The AUUUA matrix was generated from the previously described and experimentally verified AUUUA inhibitory elements from the chicken c-fos proto-oncogene (M37000), the Xenopus laevis c-myc (M14455), the human (V01512) and the rat c-fos (X06769) cellular oncogenes, and from the GM-CSF genes from human (M10663) and mouse (X03019) (6,3134).

The program CoreSearch was used with default parameters, starting with 7-tuples [for a detailed explanation of the parameters, see Wolferstetter et al. (35)].

The elements were taken from the 3′-UTR sequences of the chicken c-fos proto-oncogene (three elements), the Xenopus laevis c-myc mRNA (five elements), the human cellular oncogene c-fos (one element) and the rat c-fos oncogene (one element), and from the GM-CSF mRNAs of human (seven elements) and mouse (10 elements).

This matrix was created from sequences of 25 nt in length, with the AUUUA penta-nucleotide in the center and 10 nt of flanking sequences on either side.

Tools for computational analysis

Sequence alignments were performed with the tools of the GCG-sequence analysis software package of the Genetics Computer Group, Inc. (GCG; Madison, WI) (36). From our own developments we used the program CoreSearch and ConsInd (37). CoreSearch delivers a description of a conserved sequence element in the form of a weight matrix from a set of seven or more sequences. The matrix can then be used for the analysis of large data sets (i.e. GenBank) with the ConsInspector program (3740). ConsInd utilizes a refined anchored alignment to generate similar matrices.

CoreSearch requires sequences of at least 100–120 nt in length. Therefore, we selected the sequences (INS elements) covered by the mutagenic oligonucleotide and added ~30 nt of the surrounding wild-type sequence at each end, which resulted in an overall length ranging from 102 to 148 nt. We will refer to these areas by name, which consists of the letter M (for mutant), followed by a number [indicating the relative position within the open reading frame (ORF)] and the name of the reading frame it is located in. As shown in Figure Figure1,1, the INS elements were numbered successively from the 5′ end to the 3′ end of each ORF starting at 1 in the gag-ORF and at 0 in the pol-ORF.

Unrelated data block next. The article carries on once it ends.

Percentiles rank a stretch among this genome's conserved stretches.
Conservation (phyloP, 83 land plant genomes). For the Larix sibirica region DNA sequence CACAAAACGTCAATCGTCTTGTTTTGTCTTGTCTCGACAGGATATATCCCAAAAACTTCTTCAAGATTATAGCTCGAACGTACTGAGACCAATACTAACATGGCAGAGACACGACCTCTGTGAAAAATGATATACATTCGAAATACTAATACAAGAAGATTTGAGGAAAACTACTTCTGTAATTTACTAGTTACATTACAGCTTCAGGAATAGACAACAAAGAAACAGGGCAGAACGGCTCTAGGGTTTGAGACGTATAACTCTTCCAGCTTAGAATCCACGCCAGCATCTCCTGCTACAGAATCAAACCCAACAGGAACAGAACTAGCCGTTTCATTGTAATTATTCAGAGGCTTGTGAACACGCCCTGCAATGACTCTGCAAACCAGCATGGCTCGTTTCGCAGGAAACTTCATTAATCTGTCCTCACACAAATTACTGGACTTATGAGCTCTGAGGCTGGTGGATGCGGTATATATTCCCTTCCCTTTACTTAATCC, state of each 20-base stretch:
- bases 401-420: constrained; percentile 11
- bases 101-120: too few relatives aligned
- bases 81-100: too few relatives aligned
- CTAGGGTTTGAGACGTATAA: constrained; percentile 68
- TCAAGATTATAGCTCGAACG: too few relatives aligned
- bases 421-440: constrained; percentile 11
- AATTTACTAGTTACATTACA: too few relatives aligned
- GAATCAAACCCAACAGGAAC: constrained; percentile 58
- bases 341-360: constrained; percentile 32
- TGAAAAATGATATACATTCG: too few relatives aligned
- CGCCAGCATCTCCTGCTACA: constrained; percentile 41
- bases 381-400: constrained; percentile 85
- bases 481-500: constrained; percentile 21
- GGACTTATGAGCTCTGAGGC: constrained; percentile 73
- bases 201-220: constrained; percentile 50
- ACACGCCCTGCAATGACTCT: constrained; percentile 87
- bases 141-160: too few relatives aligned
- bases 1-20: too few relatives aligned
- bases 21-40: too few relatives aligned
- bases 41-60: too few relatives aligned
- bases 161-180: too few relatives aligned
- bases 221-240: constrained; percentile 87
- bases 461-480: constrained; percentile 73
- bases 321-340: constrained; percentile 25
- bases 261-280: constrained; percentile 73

The program MatInd (41) generated the matrix description derived from the HIV-1 INS elements (INS motifs), which were used by the MatInspector program (41) to identify and score matches to the matrix in multiple sequence data sets. As input data, the program uses sequences contained in GenBank as well as user-defined data sets.

The SeqEd sequence editor of the GCG software package was used to superimpose the results obtained from the INS motif analysis onto the genomic organization of HIV-1. The computational analysis was performed primarily on DEC workstations and additional analyses were performed on Apple-Macintosh computers.

Cell lines and transfections

HeLa cells are a human cervical adenocarcinoma cell line with epithelial morphology and HLtat cells are HeLa cells stably transfected with pL3tat HIV-1 tat expression plasmid (42,43). Cells were kept under standard cell culture conditions using Dulbecco’s modified Eagle medium with 10% FCS and 2 mM Glutamax I (Life Technologies, Karlsruhe, Germany). For microscopy and imaging purposes, cells were cultured in medium without phenol red as described (44). Cells were transfected with plasmid DNA using the calcium phosphate co-precipitation technique as described (45) (CellPhect kit; Pharmacia, Erlangen, Germany). Transfection mixtures typically contained ~1 µg of DNA of the plasmid harboring the sequence region of interest (adjusted to ensure equimolar amounts of INS-containing plasmids in each experiment), 100 ng of pFRED143, 100 ng of pCsRevsg143 and sufficient carrier plasmid (Bluescript-derivative pBSPL) to obtain 17 µg of total DNA. Transfection efficiencies were determined by FACS analysis of green fluorescent protein (GFP)-expressing cells and ranged between 10 and 40% transfected cells. The same transfection protocol was used for the Rev-rescue experiments, except that the Fugene6 (F. Hoffmann-La Roche AG, Basel, Switzerland) system was used according to the manufacturers protocol. Cell fluorescence was analyzed by flow cytometry and/or epifluorescence microscopy 24 h after transfection.

Constructs for transfection assays